With Ink, Chalk, and Passion

FEU Advocate
October 12, 2021 04:19

For decades, Bienvenido L. Lumbera bared his truth across multiple literary forms, championing the Filipino experience from the paper to the blackboard and inspiring many generations of writers and scholars at a time when colonial mentality was astir.

Born on April 11, 1932, in the city of Lipa in Batangas, the late National Artist for Literature’s early life was untelling of the role that he would, later on, play in bolstering support for the Filipino language and the arts. 

Looking back at the life he led and the works he put through, there was never a single definition of how he wanted it to behe penned stories, essays, poetry, plays, musicals, librettos, and books; taught as a professor at universities like De La Salle University, Ateneo de Manila University, and the University of the Philippines Diliman; and joined several Filipino movements such as the Panulat para sa Kaunlaran ng Sambayanan (PAKSA), Kalipunan para sa mga Literatura ng Pilipinas, and the Concerned Artists of the Philippines (CAP).

All throughout Lumbera’s career, his love for the country and staunch criticism of the colonial concepts shined through. In his zarzuela Hibik at Himagsik nina Victoria Laktaw, he protested the quelling of the Filipina voice and contributions during the Philippine Revolution of 1896. On a similar note was the play “Tales of the Manuvu” composed, underlining the power of the people against authority during the Martial Law.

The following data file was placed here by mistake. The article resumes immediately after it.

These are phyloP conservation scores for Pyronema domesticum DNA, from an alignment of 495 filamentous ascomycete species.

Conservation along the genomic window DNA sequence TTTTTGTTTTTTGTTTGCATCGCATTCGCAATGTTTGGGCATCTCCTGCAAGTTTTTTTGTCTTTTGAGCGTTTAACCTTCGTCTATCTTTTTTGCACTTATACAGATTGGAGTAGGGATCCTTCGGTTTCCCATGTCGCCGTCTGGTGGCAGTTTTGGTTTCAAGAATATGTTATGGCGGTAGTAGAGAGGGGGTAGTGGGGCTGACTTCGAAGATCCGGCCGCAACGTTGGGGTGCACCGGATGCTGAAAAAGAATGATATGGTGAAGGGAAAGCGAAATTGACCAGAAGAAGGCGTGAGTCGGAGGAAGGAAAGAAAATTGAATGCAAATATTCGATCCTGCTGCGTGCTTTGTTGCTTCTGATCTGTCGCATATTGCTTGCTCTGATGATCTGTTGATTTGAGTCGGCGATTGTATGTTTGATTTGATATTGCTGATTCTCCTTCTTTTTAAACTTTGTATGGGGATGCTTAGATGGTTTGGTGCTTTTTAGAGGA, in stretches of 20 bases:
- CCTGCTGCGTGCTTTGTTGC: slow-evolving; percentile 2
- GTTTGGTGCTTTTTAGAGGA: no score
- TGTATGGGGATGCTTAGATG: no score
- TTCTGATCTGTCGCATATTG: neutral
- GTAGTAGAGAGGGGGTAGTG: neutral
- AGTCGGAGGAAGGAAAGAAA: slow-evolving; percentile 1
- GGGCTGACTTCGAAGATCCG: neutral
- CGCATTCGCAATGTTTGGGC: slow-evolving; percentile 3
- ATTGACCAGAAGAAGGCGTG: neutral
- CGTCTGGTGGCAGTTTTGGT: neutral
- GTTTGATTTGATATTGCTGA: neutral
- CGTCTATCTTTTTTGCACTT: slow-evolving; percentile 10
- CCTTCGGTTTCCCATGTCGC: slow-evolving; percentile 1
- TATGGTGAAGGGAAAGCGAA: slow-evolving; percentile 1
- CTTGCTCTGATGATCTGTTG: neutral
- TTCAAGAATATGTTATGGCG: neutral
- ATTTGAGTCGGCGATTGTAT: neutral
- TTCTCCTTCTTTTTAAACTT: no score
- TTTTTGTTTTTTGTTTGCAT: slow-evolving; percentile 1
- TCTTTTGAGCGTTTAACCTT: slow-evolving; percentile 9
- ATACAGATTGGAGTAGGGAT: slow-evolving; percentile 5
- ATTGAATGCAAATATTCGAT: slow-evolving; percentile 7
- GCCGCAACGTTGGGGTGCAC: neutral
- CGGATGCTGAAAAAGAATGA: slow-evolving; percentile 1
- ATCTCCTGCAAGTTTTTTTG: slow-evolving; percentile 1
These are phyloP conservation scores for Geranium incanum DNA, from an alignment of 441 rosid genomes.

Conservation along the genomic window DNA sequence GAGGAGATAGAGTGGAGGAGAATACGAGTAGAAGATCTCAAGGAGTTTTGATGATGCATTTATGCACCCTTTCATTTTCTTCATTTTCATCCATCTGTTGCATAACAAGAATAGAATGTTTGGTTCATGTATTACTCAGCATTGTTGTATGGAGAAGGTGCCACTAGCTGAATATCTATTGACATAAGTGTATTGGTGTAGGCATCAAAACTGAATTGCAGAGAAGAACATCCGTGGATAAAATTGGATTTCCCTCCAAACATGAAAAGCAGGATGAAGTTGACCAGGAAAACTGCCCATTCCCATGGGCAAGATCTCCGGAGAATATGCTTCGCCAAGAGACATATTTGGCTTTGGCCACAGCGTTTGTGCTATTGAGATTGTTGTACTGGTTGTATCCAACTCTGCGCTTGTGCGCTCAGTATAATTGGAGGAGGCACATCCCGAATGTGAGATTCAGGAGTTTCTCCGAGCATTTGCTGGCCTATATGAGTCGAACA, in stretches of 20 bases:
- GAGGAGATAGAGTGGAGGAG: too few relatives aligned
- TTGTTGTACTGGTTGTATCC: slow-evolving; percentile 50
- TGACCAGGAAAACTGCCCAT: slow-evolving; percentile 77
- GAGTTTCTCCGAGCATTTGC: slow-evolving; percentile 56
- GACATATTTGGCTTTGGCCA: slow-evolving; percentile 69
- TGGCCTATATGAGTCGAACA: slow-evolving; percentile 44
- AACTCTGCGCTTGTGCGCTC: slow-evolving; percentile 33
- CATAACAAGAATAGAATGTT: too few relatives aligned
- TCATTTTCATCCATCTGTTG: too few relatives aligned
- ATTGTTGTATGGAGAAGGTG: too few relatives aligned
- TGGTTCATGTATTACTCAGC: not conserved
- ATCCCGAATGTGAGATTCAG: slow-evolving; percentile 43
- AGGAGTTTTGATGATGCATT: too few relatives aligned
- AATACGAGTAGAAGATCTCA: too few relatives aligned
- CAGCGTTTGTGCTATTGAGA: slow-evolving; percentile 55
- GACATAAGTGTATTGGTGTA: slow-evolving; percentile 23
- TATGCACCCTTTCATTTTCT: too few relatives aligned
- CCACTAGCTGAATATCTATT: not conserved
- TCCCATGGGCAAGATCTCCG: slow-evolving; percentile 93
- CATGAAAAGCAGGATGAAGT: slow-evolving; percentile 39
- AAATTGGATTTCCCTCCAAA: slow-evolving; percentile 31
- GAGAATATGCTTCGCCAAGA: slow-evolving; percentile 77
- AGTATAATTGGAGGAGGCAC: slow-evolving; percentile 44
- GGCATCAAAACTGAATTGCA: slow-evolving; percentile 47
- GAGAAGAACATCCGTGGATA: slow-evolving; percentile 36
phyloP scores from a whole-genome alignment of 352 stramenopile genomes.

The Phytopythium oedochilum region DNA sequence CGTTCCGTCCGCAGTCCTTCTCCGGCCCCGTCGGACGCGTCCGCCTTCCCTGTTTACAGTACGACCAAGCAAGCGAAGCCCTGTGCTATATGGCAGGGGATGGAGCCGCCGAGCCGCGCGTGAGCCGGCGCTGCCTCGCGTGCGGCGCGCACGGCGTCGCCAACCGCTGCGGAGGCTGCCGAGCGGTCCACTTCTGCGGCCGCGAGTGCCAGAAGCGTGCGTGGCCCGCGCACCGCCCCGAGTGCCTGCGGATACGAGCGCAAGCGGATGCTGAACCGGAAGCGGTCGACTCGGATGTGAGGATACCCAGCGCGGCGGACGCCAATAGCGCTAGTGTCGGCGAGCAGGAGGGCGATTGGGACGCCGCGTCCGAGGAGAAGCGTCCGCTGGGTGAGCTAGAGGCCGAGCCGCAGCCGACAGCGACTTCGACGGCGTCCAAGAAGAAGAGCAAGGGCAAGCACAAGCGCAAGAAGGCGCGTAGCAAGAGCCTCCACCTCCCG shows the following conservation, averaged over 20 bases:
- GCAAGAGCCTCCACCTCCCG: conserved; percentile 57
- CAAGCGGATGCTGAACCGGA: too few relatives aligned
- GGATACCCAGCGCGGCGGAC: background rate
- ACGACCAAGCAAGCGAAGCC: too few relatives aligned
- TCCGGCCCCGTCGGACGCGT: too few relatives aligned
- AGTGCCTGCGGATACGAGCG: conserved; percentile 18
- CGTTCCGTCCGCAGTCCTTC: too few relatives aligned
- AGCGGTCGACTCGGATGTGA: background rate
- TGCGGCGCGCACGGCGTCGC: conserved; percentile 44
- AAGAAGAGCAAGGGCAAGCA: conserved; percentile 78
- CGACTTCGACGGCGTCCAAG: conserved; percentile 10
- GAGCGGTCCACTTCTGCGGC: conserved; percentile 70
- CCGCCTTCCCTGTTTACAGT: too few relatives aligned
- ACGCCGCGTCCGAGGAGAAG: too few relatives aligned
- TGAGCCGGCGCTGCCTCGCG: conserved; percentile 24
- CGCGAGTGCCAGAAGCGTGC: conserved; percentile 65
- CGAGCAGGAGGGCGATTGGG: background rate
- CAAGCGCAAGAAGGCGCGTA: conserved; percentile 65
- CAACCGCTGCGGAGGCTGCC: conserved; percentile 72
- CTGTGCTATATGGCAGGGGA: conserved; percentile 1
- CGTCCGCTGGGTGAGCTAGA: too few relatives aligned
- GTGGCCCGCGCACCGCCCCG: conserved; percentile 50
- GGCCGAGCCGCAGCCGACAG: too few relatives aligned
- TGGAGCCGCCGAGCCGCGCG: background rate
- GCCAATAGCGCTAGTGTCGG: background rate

Steadfast and true to his principles, he criticized political events in the country through poetryembodying the spirit of nationalism and national consciousness that always invoked an upwelling of thought against events like the Hacienda Luisita massacre of 2004 and war protest at Plaza Miranda in 2003.

His love for the national language manifested with his post as a professor. While teaching at the Ateneo de Manila University in the 1960s, Lumbera banded with fellow National Artist for Theater and Literature Rolando Tinio to revolutionize the curriculum by revising and integrating Filipino materials— essays about the Philippines, which replaced English and American worksinto the courses, and using the Filipino language in the classroom.

Through and through, he represented relentless passion and advocacy to amplify the voice of Filipino masses translating into his critical and literary writing. With this, he was given multiple titles and awards: National Artist for Literature (2006), Carlos Palanca Memorial Award for Literature (1975), and the Pambansang Gawad Pambansang Alagad ni Balagtas (1993), among others. He was also a mentor to numerous accomplished Filipinoslike Isagani Cruz, Virgilio Almario, and Doreen Gamboa Fernandezwho carry his fire in their own careers.

Truly, Lumbera’s time is not lost as his works in both prose and poetry continue to inspire Filipinos to question both the norm and the Philippine events as they occur, generation over generation. While the sun has set on the distinguished writer, the works he left will witness the sunrise on the steady awakening of his countrymen.

-Angelic Mizpah Chaste C. Bulanhagui

(Illustration by Maria Margarita Corazon P. Rivera/ FEU Advocate)